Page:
As soon as Rehoboam had established his authority as king, he and all his people abandoned the Law of the Lord.
In the fifth year of Rehoboam's reign their disloyalty to the Lord was punished. King Shishak of Egypt attacked Jerusalem
with an army of twelve hundred chariots, sixty thousand cavalry, and more soldiers than could be counted, including Libyan, Sukkite, and Ethiopian troops.
References for 2 Chronicles 12:3
He captured the fortified cities of Judah and advanced as far as Jerusalem.
Shemaiah the prophet went to King Rehoboam and the Judean leaders who had gathered in Jerusalem to escape Shishak. He said to them, "This is the Lord's message to you: "You have abandoned me, so now I have abandoned you to Shishak.' "
The king and the leaders admitted that they had sinned, and they said, "What the Lord is doing is just."
When the Lord saw this, he spoke again to Shemaiah and said to him, "Because they admit their sin, I will not destroy them. But when Shishak attacks, they will barely survive. Jerusalem will not feel the full force of my anger,
but Shishak will conquer them, and they will learn the difference between serving me and serving earthly rulers."
King Shishak came to Jerusalem and took the treasures from the Temple and from the palace. He took everything, including the gold shields that King Solomon had made. 1
References for 2 Chronicles 12:9
12.9 1 K 10.16, 17; 2 Ch 9.15, 16.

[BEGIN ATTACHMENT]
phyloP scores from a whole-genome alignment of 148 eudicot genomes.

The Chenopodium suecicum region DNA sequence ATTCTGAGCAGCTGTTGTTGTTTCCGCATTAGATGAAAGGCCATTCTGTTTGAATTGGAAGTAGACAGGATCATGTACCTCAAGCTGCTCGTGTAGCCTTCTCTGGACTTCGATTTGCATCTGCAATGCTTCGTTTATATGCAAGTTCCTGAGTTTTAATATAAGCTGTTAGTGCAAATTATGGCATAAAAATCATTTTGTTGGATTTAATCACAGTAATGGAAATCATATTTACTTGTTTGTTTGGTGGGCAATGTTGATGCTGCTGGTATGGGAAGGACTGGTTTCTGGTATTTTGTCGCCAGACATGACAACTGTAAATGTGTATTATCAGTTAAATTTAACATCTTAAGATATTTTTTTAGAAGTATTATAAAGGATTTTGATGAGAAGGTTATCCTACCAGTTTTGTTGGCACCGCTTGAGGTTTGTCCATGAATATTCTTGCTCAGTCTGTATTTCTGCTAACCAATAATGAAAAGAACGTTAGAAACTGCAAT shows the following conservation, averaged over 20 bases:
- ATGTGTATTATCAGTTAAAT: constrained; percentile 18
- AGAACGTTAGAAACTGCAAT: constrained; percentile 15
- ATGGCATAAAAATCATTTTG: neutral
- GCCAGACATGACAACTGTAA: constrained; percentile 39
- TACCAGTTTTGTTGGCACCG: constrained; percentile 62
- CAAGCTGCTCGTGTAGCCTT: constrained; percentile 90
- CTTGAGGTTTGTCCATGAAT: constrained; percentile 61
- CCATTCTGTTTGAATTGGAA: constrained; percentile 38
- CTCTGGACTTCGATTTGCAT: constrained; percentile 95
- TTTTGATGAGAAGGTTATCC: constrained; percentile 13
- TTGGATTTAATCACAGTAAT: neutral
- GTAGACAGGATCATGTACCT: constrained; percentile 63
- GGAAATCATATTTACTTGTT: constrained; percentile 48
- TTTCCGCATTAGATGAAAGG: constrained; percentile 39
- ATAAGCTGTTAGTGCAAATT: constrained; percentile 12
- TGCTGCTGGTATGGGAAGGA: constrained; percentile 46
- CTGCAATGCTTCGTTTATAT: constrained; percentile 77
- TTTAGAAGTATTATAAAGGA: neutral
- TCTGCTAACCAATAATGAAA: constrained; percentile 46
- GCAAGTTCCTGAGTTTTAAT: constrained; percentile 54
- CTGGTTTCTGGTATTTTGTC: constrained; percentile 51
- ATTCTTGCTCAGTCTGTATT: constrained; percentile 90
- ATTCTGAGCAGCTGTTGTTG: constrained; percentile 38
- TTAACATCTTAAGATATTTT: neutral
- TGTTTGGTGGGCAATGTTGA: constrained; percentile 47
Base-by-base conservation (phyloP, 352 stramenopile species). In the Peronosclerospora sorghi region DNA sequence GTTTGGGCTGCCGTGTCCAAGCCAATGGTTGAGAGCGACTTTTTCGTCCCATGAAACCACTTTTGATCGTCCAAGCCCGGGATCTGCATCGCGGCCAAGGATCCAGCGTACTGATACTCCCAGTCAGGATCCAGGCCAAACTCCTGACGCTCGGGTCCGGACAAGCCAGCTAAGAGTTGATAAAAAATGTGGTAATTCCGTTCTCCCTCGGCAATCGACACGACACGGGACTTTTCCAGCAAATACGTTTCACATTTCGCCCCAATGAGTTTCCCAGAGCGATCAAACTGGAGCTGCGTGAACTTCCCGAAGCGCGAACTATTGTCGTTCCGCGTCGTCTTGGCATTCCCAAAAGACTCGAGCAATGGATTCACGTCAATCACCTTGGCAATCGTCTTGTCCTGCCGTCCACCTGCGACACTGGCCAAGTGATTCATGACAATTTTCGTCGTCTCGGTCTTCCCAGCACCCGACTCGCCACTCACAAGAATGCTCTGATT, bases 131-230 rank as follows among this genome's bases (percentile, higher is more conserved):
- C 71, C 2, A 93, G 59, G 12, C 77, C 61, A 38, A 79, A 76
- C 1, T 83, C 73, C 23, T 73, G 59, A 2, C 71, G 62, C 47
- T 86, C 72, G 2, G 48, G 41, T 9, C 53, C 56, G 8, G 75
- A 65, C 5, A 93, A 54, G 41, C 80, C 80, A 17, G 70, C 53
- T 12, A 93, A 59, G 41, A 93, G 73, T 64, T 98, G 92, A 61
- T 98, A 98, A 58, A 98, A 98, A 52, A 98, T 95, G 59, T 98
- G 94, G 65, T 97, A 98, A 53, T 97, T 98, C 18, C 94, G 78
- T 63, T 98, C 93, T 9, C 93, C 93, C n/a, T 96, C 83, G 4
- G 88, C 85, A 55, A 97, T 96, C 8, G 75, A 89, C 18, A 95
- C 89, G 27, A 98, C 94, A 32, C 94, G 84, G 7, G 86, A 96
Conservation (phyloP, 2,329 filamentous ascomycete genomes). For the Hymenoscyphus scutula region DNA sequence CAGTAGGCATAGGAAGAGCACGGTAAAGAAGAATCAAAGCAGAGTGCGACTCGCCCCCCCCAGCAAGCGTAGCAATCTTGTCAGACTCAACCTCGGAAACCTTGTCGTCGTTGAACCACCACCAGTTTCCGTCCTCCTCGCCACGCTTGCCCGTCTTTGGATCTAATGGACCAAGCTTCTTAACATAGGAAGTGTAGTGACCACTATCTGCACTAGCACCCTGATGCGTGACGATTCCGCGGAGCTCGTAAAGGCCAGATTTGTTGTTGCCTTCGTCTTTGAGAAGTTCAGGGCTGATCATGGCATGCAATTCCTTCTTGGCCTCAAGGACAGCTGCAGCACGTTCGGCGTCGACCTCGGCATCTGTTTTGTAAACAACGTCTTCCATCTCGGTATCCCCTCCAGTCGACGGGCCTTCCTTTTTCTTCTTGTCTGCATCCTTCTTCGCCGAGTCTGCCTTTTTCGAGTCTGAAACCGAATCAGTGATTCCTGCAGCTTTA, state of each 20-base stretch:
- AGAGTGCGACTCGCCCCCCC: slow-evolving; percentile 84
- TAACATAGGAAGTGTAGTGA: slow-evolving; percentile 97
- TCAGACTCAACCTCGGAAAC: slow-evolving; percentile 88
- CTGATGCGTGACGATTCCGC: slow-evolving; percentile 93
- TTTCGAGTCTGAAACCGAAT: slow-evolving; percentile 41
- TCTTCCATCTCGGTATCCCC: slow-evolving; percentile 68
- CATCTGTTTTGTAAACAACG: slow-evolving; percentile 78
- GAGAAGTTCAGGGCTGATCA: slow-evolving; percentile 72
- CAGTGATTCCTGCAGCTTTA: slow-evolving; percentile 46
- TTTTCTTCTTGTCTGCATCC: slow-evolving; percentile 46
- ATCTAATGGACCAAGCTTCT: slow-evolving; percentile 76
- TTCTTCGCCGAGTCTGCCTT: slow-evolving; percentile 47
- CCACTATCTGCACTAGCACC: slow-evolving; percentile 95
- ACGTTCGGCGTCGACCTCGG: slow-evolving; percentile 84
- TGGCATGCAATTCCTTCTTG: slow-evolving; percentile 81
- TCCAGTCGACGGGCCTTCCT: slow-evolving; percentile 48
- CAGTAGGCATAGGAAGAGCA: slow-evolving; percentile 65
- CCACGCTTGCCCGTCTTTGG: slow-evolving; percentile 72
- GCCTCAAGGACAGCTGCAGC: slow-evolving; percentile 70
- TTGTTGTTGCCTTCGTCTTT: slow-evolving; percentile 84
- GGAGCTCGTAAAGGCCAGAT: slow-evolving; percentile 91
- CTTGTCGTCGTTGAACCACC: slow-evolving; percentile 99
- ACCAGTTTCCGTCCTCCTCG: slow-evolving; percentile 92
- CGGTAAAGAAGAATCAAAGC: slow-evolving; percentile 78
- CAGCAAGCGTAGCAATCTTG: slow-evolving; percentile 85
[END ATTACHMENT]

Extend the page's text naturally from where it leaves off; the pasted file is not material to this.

To replace them, Rehoboam made bronze shields and entrusted them to the officers responsible for guarding the palace gates.
Every time the king went to the Temple, the guards carried the shields and then returned them to the guardroom.
Because he submitted to the Lord, the Lord's anger did not completely destroy him, and things went well for Judah.
Rehoboam ruled in Jerusalem and increased his power as king. He was forty-one years old when he became king, and he ruled for seventeen years in Jerusalem, the city which the Lord had chosen from all the territory of Israel as the place where he was to be worshiped. Rehoboam's mother was Naamah, from the land of Ammon.
He did what was evil, because he did not try to find the Lord's will.
Rehoboam's acts from beginning to end and his family records are found in [The History of Shemaiah the Prophet] and [The History of Iddo the Prophet.] Rehoboam and Jeroboam were constantly at war with each other.
Rehoboam died and was buried in the royal tombs in David's City and his son Abijah succeeded him as king.